It’s turkey time! Soon enough, there will be other holidays to commemorate, but for this week, it’s ALL about giving thanks and enjoying the spirit of the Thanksgiving season. On this page, you’ll find a variety of approaches to decorating your Thanksgiving week table and plating related meals.
Pictured above is a simple meal and tablescape a few days before Thanksgiving. It was a sublime one dish meal, hearty enough to be served on smallish plates. No need for knife or spoon. I’m not a huge tablecloth fan (if you experienced meals on a regular basis with my clan, you would understand why), but for a couple of days I had a taupe matelesse cloth on the table, burlap runner down the middle, woven placemats on top. Beige, brown, taupe, gold. Very sedate color scheme. That allowed the turkey plates to show off and the green napkins and the floral arrangement complimented the turkey colors quite fabulously. The napkin rings? Stretchy bracelets of citrine rocks (citrine is a cousin of amethyst, in case you’re not familiar) from a rock shop in Rolla, Missouri. The rusty/yellow color was just right, as was the touch of nature they added to the tablescape. (The meal was my butternut squash, carmelized onion, Italian sausage pasta dish. Make it with low carb lasagna noodles, if you care to, cut into squares. Here is the recipe for what I call the Best Pasta Dish for Fall/Winter.
It’s not JUST about the Thanksgiving dinner table, you know. Get in the mood to make all your Turkey Week tables attractive and seasonally appropriate.
The picture above is my Turkey Week table for two! You don’t have to wait until you’re serving a crowd to make your table pretty. I had a small sequined Fall table runner that was too short to be effective on a large table, but perfect used sideways on a small one. I had put together a floral arrangement in a metallic-glazed rectangular vessel for the house earlier that week that mirrored the colors in the runner — green ornamental cabbages, orange tea roses, orange tiny straw flowers (almost like orange baby’s breath), lotus pods, and purple alstroemeria lilies, so I brought it onto the table. I swirled some multi-colored battery-operated rice lights on top. (They are hard to see in the picture, but I assure you they added a special twinkle.) Deep brown rectangular woven placemats. Dark green napkins. Dark purple round straw placemats. (I tried putting the plates just on the brown and that just didn’t have the effect I wanted, so I doubled up.) Gold hammered metal flatware. Pumpkin salad plate on top. Quite inviting, I assure you.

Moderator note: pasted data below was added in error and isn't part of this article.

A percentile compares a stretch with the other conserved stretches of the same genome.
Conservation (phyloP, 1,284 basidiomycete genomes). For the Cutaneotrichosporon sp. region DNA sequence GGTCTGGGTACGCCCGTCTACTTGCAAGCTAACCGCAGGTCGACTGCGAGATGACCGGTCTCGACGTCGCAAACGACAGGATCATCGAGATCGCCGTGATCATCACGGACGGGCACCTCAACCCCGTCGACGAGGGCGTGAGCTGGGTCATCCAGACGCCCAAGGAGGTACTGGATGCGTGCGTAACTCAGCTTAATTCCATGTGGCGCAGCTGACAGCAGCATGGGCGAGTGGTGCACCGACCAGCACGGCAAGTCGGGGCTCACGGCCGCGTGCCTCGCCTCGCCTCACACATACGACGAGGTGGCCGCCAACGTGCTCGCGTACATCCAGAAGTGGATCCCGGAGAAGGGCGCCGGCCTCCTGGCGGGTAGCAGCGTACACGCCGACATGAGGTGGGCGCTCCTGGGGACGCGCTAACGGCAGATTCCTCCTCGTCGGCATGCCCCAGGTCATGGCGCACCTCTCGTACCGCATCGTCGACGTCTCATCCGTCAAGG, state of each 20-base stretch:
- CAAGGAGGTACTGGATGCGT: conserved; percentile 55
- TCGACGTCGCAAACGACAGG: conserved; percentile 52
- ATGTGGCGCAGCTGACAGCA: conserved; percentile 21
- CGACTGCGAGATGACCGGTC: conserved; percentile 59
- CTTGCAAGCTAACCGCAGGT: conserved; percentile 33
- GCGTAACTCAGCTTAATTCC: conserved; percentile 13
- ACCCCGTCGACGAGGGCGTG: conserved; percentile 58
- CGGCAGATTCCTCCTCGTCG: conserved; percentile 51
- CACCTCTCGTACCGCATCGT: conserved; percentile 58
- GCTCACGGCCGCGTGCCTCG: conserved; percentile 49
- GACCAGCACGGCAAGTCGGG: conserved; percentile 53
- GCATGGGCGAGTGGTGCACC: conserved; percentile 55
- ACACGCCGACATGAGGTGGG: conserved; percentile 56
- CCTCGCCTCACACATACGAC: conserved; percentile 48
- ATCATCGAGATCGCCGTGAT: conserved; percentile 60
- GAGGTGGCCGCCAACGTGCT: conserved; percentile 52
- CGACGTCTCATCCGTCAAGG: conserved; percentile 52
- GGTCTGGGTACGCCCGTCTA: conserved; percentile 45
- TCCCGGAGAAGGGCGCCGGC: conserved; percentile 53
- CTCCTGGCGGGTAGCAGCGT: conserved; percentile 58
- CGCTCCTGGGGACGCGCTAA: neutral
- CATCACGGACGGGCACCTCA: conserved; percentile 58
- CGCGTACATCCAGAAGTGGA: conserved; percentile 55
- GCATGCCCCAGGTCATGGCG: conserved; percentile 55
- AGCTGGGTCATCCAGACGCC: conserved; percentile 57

The turkey plates made another appearance at Thanksgiving day breakfast. Since a big meal was scheduled for late afternoon, breakfast was simple — sausage cheese balls, a bacon rose bouquet (in the turquoise vase), fresh blackberries, and orange slices. The centerpiece was likewise quite simple. As you can tell, the tablecloth, burlap runner, and the woven placemats were left on from the night before. The pop of turquoise color via the placemats was added to make the morning table a little more cheery and bright. This picture was taken before I added silverware, or perhaps we were heathens that morning (entirely possible) and we ate everything — including the blackberries, without the aid of utensils. You will never know… because I will neither admit nor deny.
I have a friend who is a textile designer. How cool is that? The napkins used on this tablescape are one of her designs. You can learn more about Laura Foster Nicholson and her designs and products here: LFN Textiles I wanted the napkins to really show up, so I folded them and placed them between the bowl and the plate at each place setting. See more of the table below.
I alternated purple and orange round placemats on top of the beige and brown woven placemats, used wood-covered flatware, and flanked the mosaic candleholder with jeweled fruit balls on top of a deep purple table runner. Then I was ready to ring the dinner bell!
The folding of the napkins this way worked particularly well because of the way the design was oriented.
Another option. The small leaf-shaped plates are inexpensive and plentiful in stores in early fall, so I’ve accumulated enough of them to use as bread or small dessert plates. In this tablescape, I have trotted out green flatware, fall-colored stemmed goblets, brown, green, and gold straw placemats (and since I only had four, but five of us were eating, I added one orange one) and dark brown napkins. Wait! I see my salad plates, but what did I use for the main course?
Here it is in action. I used square brown plates that have an interesting paint job on them — interesting because they aren’t exactly solid brown, but a little mottled. Pretty. And so nice with the rest of the table pieces.
And in case you mentioned them elsewhere on the site, here are some of the other tablescapes we have created in the past.
Layers of lace tablecloth, satin placemats, topped with gold flatware, white china, turkey plates, awesome bouquet, and little paisley bread and butter plates.
In the main dining room, the dinner plates were elegant rimmed gold china. Each place had its own individual flower arrangement, in addition to the centerpiece, and the napkins were placed in the turkey napkin rings vertically.